15. Very nice! I took this one yesterday on my mobile phone camera
  16. I would also bet heavily on it being some form of systematic error. But wouldn't it be fun if it were true? Here's hoping for independent tests soon...
  17. an addendum to point 1: impact craters are often enriched with iridium, an element that is very rare in Earths crust, yet common in meteors - lightning cannot account for this
  18. An open journal that has only been around for 3 years and published less than 30 papers doesn't really count as an established, reputable source - it's not clear how thorough their peer review process is, or if they have a broad enough base of specialists. In response to crater formation 1. Why are meteor fragments often associated with meteor craters on Earth? 2. Can plasmas account for minerals found in impact craters caused only by high velocity shocks? 3. Where are these lightning bolts even supposed to be coming from? Jupiter? discharges over those ranges, of that power, with no clear source require a more thorough explanation and probably entirely new physics. 4. why, when there are clearly high velocity rocks shooting around the solar system that could quite easily account for the craters with no exotic physics do we need to propose exotic solutions? the 'problems' with conventional theory really aren't apparent. 5. Making pictures that look a little bit like impact craters doesn't constitute strong evidence The real reason, from what i can gather from all this, is that the EUers cannot abide the thought that the solar system exhibits geological weathering on impact craters that points to extreme age - so have to invent alternate explanations at any cost.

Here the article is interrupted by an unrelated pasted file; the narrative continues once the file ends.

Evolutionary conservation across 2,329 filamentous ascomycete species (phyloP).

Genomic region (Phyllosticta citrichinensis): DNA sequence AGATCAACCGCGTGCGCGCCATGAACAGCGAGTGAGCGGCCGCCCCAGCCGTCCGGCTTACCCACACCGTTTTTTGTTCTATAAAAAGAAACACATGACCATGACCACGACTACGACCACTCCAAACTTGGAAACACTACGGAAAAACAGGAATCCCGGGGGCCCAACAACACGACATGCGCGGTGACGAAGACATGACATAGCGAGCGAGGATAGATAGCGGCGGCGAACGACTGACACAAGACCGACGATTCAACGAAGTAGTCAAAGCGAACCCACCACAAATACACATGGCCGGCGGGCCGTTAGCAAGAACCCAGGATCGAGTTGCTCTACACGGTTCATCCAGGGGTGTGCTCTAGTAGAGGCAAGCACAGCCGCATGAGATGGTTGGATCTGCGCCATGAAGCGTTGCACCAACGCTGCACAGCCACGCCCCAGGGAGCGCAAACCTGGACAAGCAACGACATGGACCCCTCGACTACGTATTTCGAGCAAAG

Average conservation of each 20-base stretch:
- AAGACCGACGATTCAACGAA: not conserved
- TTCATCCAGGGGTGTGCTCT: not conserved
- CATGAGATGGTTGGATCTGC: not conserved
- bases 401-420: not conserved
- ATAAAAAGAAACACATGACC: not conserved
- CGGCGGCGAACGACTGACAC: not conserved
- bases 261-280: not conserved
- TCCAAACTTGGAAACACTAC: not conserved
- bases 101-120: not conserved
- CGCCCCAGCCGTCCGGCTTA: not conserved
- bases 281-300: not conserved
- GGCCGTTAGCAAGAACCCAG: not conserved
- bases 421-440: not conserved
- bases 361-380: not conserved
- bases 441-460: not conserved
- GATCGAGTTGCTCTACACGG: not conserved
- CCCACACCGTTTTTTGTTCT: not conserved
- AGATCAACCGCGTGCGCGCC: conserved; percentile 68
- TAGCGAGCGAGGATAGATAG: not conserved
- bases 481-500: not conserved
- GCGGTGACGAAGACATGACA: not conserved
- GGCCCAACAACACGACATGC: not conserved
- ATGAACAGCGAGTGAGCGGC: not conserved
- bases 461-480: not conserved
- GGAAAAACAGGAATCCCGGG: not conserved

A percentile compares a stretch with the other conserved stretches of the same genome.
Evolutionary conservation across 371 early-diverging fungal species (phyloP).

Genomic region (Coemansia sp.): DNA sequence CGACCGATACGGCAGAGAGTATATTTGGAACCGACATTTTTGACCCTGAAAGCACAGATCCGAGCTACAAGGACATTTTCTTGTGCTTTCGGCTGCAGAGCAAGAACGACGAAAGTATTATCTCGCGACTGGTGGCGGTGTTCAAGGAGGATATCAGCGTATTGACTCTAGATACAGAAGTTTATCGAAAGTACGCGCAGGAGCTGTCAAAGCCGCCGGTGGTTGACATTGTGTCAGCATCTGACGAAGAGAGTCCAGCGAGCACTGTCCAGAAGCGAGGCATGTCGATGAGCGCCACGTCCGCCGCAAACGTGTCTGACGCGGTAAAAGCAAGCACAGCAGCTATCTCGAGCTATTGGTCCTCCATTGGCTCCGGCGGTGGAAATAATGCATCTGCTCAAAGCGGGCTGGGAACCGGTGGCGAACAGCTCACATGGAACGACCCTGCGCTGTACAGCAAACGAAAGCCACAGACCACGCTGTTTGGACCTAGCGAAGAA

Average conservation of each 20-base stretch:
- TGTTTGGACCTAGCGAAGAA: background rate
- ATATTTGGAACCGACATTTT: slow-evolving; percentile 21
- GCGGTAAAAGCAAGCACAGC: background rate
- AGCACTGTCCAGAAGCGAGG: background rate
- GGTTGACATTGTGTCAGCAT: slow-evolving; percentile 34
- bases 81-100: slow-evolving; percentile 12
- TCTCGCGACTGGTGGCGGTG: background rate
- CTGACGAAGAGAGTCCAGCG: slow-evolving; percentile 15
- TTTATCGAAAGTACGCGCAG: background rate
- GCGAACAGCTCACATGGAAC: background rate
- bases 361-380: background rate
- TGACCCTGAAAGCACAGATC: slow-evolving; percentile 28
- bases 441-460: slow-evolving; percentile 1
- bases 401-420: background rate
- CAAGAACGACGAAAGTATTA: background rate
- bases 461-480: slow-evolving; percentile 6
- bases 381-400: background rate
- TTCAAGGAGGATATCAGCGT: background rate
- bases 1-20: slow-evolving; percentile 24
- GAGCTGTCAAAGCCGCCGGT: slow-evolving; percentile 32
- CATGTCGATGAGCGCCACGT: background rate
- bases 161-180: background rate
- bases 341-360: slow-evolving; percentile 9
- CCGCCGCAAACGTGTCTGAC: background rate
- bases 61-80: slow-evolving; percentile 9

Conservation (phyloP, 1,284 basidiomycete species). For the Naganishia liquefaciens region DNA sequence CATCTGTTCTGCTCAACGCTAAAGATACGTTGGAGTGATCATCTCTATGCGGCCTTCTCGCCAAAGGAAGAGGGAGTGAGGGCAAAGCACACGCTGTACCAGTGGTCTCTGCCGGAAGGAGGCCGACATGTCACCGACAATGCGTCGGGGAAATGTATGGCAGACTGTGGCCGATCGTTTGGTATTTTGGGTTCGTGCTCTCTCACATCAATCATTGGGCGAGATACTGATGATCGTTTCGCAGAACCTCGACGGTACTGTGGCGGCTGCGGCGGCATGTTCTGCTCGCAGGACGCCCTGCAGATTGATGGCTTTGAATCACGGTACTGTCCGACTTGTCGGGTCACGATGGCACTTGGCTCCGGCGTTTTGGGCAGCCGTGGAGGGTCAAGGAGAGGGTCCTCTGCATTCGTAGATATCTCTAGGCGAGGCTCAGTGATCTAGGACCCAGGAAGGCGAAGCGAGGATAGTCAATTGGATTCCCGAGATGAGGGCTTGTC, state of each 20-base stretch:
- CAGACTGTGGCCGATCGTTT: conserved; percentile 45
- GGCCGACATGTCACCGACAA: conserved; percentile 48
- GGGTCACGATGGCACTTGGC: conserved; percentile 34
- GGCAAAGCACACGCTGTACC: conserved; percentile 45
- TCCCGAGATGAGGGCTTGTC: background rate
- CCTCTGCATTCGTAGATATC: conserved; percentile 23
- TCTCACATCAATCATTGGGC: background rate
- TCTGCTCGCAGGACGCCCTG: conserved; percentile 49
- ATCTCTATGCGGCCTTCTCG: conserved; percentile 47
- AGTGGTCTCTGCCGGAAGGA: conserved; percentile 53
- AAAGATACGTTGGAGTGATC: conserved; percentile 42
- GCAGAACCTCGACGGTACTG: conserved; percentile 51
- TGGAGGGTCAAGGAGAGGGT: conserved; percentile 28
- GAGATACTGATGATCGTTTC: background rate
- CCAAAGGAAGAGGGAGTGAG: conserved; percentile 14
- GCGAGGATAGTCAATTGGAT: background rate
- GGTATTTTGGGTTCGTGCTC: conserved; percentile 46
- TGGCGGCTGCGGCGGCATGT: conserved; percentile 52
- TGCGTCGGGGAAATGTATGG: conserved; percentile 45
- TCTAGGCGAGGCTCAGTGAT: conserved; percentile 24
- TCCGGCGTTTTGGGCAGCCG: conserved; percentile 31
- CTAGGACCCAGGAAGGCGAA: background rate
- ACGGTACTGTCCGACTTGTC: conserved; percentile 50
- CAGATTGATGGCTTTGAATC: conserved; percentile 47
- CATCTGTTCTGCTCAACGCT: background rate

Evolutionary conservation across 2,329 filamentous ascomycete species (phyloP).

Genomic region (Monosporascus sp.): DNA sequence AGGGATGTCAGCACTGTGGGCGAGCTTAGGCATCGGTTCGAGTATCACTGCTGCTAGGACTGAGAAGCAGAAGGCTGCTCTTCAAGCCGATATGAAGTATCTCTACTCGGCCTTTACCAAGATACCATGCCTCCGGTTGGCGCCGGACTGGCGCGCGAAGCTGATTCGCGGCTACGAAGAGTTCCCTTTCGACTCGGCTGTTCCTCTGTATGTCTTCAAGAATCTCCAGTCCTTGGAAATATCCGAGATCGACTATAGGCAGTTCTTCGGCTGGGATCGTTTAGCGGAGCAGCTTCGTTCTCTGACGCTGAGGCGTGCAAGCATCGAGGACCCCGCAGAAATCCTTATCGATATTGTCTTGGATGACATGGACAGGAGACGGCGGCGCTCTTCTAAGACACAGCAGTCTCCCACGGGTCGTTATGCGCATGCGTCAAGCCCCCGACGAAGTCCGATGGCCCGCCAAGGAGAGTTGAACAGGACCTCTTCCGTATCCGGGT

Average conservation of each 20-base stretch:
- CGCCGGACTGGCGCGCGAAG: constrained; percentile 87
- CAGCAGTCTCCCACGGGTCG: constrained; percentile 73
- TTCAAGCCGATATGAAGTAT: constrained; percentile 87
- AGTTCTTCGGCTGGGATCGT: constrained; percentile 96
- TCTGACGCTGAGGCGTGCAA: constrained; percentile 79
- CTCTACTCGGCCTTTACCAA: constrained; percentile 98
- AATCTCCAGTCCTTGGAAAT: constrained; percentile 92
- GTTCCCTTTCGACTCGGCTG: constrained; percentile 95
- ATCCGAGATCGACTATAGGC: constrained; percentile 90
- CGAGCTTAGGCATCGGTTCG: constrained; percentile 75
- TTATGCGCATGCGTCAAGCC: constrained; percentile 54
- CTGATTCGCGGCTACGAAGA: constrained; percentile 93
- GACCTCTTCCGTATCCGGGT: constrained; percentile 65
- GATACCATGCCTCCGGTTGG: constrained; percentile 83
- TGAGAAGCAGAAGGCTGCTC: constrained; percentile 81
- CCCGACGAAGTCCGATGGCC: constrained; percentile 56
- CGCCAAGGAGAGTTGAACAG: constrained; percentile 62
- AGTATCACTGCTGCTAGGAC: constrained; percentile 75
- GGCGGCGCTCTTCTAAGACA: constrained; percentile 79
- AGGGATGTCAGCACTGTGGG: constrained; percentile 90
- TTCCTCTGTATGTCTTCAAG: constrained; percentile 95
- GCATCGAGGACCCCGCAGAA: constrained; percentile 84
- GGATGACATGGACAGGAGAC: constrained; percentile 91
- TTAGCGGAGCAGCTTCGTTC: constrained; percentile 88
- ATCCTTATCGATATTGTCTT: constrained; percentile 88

19. When i debate someone who seems very set in their ways, i usually think "I can't change their mind, no matter how hard I try" but I think it's important for me to continue because there are potential bystanders who might not have made up their minds, in this internet age especially. It's the 'Undecided voters' i really want to reach, and if that means conducting a drawn out (civil) discussion with someone who's mind i know i can't change, that's fine. If i make my points well enough, and avoid ridicule or childish insults, then that might be what someone else needs to see in order to help them make an informed decision. I am a skeptic, but i assure you, given sufficient evidence, I'd update my views on anything, and happily accept i was wrong!
  20. I think that debate, especially over things that people hold sacred, is fundamentally a good thing. Without loud arguments for heliocentrism or evolution, for example - against people who were very set in their beliefs - we'd know a lot less than we do now. individuals may not be swayed easily, but over time the pressure builds up within a society and the opinions of the next generation may be different.